Sunday, April 18, 2010

Pollyanna Day 13

Is it really day 13?  I'm tired today, and feeling a little too lazy to even go back and look at the last post so I can know for sure.  We'll just call it 13 for fun.

Yesterday, I mentioned my gratitude for the good men of my church and neighborhood.  Today, it's the ladies' turn.

Perfectly Imperfect Women.  Today at church, I was having a conversation with a friend about how hard we women--especially moms--can be on ourselves.  We rarely give ourselves enough credit.  On the contrary, we can usually be found tearing ourselves down, and in a way that we would NEVER tolerate if someone ELSE were doing it to us.  If you're a Christian woman/mom, you can pretty much quadruple the self-loathing factor.  We have a way of convincing ourselves that nothing we ever do is good enough or Godly enough.  So as I was discussing this with my friend, I commented (rather sarcastically--yeah, I know, shocker) that I was stunned to hear her say that she herself is not perfect.  At that point, because she apparently found that notion to be quite hilarious, she blurted out a phrase containing a word that you don't often hear in church, then was instantly horrified with herself for letting it slip out so easily.  We had a very long, hard laugh over this little incident.  Moments like these make me grateful for all the great women around me who choose not to take themselves too seriously.  More importantly, they get it.  They get that we are all imperfect people just struggling to make it through each day without breaking down and using our children as human pinatas.  It's a tough world out there, girls.  And while we're technically supposed to be striving to make our homes a haven, more often than not, circus side show is as good as it gets.  Stop fighting it.  Just grab some cotton candy and enjoy the elephant ride.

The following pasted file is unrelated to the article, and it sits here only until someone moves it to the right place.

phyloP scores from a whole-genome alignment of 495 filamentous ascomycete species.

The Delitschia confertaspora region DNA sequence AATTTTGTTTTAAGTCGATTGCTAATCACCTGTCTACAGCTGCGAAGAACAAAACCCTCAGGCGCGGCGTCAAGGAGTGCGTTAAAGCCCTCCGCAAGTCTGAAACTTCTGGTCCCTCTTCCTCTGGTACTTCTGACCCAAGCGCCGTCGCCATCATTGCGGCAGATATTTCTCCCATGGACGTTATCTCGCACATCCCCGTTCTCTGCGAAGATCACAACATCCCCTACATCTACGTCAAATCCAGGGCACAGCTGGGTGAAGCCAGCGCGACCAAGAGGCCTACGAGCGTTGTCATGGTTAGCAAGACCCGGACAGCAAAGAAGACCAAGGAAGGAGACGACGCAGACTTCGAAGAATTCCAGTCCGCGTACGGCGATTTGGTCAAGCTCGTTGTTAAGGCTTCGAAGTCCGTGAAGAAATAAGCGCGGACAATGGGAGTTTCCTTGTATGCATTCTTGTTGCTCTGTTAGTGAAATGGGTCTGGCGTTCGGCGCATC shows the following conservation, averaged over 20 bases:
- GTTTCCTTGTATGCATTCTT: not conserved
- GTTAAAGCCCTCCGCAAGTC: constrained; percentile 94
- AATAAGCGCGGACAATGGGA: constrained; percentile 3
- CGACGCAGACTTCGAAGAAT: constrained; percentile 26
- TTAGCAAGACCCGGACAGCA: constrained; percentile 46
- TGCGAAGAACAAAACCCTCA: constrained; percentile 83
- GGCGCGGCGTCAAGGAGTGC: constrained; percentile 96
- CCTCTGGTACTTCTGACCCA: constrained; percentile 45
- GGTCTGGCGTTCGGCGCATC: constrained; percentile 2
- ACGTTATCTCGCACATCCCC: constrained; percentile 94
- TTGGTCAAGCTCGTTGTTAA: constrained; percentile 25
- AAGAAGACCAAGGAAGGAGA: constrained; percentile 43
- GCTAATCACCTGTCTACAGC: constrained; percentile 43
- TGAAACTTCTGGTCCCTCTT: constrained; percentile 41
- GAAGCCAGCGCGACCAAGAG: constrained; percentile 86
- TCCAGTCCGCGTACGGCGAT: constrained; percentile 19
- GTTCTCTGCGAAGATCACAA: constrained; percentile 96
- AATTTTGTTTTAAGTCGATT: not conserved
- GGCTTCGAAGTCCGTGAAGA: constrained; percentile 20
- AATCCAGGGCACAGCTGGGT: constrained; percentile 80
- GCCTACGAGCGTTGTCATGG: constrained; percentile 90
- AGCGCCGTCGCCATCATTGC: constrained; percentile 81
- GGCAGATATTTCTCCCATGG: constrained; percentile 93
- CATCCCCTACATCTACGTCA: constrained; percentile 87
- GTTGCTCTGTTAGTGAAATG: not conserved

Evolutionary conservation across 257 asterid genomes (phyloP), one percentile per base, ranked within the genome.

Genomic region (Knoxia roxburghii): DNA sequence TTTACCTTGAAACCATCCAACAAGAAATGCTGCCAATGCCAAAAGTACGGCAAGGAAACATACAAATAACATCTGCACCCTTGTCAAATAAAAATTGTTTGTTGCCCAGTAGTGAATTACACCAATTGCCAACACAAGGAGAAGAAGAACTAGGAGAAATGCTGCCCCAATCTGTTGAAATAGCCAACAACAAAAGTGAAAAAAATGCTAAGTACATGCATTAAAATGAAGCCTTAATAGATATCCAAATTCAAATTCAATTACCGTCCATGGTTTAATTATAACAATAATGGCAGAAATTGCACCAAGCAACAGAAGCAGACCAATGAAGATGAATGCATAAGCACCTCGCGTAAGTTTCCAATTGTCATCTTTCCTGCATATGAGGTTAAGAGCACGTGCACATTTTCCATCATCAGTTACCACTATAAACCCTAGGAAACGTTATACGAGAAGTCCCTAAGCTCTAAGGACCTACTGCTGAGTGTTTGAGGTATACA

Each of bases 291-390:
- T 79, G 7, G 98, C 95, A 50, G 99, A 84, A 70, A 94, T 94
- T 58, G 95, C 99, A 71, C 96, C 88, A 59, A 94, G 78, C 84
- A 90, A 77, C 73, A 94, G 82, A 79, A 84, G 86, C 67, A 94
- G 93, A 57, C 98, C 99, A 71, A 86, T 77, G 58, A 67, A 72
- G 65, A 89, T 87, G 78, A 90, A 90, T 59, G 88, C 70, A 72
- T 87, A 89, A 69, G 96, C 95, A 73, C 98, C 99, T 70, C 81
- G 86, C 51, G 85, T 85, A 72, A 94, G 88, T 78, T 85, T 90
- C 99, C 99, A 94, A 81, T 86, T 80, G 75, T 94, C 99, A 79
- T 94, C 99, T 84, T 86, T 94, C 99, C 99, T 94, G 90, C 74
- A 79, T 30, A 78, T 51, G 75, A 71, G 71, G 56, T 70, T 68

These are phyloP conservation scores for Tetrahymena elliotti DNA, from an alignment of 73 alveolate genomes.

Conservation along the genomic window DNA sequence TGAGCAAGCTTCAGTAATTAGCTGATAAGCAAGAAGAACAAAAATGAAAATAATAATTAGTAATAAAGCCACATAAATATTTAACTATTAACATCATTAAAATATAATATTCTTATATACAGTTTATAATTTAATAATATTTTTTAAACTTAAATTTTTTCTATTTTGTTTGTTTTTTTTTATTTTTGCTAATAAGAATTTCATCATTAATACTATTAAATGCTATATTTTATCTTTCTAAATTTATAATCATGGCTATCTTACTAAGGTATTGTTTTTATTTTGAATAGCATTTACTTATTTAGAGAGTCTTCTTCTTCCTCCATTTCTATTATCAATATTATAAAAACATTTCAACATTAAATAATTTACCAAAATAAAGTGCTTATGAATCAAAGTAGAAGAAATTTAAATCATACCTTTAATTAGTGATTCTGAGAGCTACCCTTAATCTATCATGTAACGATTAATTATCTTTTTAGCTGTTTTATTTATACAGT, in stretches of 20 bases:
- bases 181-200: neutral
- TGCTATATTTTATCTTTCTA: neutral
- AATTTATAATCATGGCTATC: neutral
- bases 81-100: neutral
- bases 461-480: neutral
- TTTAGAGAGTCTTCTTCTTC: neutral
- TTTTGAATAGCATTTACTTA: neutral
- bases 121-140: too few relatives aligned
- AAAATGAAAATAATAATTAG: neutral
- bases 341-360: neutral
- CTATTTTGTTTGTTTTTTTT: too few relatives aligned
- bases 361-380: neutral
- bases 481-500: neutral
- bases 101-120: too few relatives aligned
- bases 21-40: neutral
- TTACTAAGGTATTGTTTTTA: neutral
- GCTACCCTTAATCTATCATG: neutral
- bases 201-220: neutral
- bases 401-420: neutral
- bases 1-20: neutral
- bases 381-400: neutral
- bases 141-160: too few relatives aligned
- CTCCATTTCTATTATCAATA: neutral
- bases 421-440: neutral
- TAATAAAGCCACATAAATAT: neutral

Saturday, April 17, 2010

Pollyanna Day 12

Busy day.  This will be short. Sorta.

Today, it's all about the lawn.

Good men.  I live in a neighborhood filled with good, decent men.  I was out in my front yard doing a little clean-up work this morning, when a couple of neighbors/fellow church-goers pulled up in a truck and said, "Hey there, we're just going around turning people's sprinklers on for them for the season."  Translation:  "Hey there, sad single lady with no man around, we know you're a landscape-tard (True Story.  I am.), so we're here to save your lawn."  Can I just say that I love these men?  Now, to all the neighborhood wives who may be reading this, please do not freak.  I mean that in the most non-romantic kinda way.  I love them like you love your mechanic or your gay hairstylist.  Ok?   Side bar:  If your husband IS your mechanic, then disregard what I just said.  And if your husband is a gay hairstylist, well, you've got bigger problems than the lonely neighbor lady and her sprinklers.   But in all seriousness, I'm so thankful for good men who are unselfish with their time and energies, who willingly give of both to make sure a sad single girl like me has a pretty green lawn and clean furnace filters.